The results were graphics that were not only large and lush but recognizable as a cartoon. Specifically, (aside from a couple of phoned-in levels toward the end) this game looks like Aladdin, with all the stretching and squashing and comic mischief that implies. In retrospect, the people who made this were a perfect fit to give life to Jim.




































Kishi 06-10-2010 09:09 AM

Now, when I mentioned Disney's Aladdin, I had to specify it was for the Sega Genesis—because, as children of the 16-bit era will remember, there's a game by the same title for the SNES that's completely different and wasn't developed by Virgin but Capcom. That's the same Capcom of a long list of beloved Disney-licensed games, and Aladdin is one of their best. Now, for a long time (up till recently enough that you could find posts to this effect here on Talking Time), I scorned the SNES game because it wasn't wrought in Digicel and "the sprites look like sprites." In my mind, Aladdin versus Aladdin was the same match-up as Mickey Mania versus Capcom's Magical Quest, where you had authentic-looking cel-based visuals compared to compromised, off-model sprites resembling touched-up NES fare. But that comparison was extended to Aladdin based on some pretty flimsy impressions of the SNES game, and when I recently took a closer look, I realized that what the resemblance to the film lacks in specific frames, it gains in Aladdin's actual actions: as Brickroad so eloquently explains, Aladdin is a thief, an acrobat, and Capcom wonderfully translated that into his abilities—swinging around, vaulting off enemies' heads, and automatically scaling ledges—instead of just sticking a sword in his hand.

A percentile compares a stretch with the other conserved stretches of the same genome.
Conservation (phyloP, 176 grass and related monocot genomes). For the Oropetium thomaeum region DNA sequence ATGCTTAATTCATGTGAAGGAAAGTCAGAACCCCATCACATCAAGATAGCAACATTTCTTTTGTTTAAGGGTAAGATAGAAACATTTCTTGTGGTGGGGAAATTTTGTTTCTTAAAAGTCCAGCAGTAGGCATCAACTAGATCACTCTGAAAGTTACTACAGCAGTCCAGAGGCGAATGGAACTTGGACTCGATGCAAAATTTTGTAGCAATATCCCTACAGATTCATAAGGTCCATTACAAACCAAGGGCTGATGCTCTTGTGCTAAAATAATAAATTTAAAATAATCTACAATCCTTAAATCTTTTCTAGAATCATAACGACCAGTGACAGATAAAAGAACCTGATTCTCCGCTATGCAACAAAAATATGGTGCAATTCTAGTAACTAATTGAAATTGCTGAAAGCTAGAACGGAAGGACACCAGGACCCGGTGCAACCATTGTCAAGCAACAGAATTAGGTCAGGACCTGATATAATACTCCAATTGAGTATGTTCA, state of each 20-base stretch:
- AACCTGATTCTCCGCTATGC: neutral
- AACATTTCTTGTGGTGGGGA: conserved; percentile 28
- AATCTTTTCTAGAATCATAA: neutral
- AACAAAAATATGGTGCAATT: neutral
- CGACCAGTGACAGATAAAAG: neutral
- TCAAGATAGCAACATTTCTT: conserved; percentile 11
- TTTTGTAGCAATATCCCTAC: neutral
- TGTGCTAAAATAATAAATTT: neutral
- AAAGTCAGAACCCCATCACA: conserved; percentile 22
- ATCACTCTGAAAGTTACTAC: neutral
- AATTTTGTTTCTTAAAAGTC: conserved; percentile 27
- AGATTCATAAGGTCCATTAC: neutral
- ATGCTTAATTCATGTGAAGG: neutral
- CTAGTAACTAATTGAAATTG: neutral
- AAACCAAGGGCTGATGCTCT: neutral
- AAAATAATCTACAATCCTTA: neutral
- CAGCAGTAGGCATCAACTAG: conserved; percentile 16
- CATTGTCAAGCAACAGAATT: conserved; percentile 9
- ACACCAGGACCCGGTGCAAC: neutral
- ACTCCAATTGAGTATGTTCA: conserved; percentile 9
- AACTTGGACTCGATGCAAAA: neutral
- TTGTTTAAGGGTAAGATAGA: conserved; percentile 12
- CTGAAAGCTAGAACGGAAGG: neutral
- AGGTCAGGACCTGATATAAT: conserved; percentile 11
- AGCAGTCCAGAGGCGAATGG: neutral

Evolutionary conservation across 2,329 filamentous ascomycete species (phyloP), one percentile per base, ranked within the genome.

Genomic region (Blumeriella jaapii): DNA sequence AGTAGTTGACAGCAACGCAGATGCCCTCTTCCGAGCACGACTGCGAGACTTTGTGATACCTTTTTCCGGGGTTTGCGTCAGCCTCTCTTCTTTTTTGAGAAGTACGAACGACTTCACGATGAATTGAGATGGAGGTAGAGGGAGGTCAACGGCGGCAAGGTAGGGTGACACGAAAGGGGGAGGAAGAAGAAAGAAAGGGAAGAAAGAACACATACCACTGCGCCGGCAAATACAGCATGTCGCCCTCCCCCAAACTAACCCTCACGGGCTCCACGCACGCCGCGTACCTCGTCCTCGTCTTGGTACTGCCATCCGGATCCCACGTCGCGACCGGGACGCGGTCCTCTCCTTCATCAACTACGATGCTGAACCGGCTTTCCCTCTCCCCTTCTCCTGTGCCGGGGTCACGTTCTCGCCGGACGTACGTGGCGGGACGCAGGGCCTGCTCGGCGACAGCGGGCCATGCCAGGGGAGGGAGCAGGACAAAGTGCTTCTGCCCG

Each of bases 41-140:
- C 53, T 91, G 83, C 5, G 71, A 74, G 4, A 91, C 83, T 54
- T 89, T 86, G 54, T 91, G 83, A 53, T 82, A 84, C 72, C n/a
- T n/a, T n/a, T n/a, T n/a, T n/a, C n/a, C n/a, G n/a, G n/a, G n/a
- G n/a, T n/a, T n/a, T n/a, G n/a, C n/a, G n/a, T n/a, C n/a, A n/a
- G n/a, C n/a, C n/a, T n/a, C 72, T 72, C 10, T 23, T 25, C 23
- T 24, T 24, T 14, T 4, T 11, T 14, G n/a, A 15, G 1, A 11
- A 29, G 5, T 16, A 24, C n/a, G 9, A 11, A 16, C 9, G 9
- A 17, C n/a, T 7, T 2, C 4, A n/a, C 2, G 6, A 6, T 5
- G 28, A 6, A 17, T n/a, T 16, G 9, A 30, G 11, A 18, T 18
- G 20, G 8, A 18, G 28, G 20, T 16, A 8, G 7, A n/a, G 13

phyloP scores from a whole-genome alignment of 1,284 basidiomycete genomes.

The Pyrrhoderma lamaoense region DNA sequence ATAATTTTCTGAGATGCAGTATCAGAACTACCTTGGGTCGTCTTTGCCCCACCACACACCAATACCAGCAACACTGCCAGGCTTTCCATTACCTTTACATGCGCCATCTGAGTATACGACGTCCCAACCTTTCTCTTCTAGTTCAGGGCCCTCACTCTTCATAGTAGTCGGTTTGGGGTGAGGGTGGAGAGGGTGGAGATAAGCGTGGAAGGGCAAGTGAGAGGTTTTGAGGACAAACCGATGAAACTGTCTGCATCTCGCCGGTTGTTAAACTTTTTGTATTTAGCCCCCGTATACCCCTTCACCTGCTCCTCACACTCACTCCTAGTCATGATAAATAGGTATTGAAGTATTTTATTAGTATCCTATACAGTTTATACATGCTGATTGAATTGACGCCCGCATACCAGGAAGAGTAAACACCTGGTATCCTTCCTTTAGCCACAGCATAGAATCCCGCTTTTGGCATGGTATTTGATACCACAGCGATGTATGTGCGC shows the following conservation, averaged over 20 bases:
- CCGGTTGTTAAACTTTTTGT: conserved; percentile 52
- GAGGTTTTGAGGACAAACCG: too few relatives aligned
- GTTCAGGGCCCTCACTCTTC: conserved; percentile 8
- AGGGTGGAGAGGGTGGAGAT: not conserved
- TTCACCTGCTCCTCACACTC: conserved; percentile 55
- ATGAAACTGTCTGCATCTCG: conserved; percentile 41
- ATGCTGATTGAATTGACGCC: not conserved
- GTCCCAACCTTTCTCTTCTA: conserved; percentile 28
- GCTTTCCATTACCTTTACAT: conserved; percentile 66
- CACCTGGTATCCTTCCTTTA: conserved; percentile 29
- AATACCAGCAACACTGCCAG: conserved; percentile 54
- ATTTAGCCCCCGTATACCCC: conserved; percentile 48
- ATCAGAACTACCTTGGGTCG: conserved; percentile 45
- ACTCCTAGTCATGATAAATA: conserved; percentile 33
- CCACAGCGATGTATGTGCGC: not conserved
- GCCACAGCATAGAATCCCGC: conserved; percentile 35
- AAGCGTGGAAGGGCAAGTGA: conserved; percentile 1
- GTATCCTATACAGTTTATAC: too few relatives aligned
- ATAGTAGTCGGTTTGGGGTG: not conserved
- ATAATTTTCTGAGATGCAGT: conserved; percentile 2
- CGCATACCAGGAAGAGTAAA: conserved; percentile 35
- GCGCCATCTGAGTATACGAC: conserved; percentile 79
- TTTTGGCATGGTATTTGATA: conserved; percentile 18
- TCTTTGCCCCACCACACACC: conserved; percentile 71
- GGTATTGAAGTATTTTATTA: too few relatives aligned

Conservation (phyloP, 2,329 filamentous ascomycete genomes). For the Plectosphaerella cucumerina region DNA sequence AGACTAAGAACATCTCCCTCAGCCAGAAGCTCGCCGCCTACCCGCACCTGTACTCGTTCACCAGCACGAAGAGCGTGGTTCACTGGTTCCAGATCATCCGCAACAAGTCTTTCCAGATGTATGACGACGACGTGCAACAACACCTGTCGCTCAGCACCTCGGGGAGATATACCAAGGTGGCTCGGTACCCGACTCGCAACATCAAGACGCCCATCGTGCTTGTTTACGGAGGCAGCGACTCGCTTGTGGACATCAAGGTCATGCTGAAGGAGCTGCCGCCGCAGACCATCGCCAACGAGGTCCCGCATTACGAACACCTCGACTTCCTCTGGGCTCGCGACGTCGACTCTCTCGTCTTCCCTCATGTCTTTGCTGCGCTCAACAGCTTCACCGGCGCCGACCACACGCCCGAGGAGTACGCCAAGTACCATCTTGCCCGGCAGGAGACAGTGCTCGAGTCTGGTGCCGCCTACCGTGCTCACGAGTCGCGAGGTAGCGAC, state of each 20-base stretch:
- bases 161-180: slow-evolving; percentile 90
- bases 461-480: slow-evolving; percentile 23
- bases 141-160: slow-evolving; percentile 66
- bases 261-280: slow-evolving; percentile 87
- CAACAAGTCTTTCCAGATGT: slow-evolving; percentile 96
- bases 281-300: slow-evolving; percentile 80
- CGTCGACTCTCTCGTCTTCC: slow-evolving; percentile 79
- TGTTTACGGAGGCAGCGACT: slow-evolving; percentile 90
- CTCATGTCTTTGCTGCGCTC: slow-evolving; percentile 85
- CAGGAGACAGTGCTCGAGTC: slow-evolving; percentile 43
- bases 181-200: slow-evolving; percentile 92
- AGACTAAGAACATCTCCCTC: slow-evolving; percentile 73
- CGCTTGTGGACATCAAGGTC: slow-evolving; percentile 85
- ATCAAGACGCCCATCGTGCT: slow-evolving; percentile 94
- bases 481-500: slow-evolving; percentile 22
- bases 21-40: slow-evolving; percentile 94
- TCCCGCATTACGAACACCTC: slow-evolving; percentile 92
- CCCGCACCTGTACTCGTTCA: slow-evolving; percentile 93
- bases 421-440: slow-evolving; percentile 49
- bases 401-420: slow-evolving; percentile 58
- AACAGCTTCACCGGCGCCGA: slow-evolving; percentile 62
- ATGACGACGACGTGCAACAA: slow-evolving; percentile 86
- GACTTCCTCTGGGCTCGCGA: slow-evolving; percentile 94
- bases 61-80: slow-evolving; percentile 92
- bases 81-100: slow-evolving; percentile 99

Aladdin's SNES sprites are smaller, but only to accommodate the more involved platforming. If you want to talk animation, his run cycle has twelve frames to the Genesis version's ten. The game already has the advantage of the SNES's expansive color palette, but moreover, since Capcom embraced the fact that they were making a video game and not a feature-length film, they could splurge appropriately on things like shading. If they didn't make a convincing facsimile of mostly flat-shaded film cels, it was because they could make something that was their own and no less pleasing to the eye.




















Kishi 06-10-2010 09:10 AM

Epilogue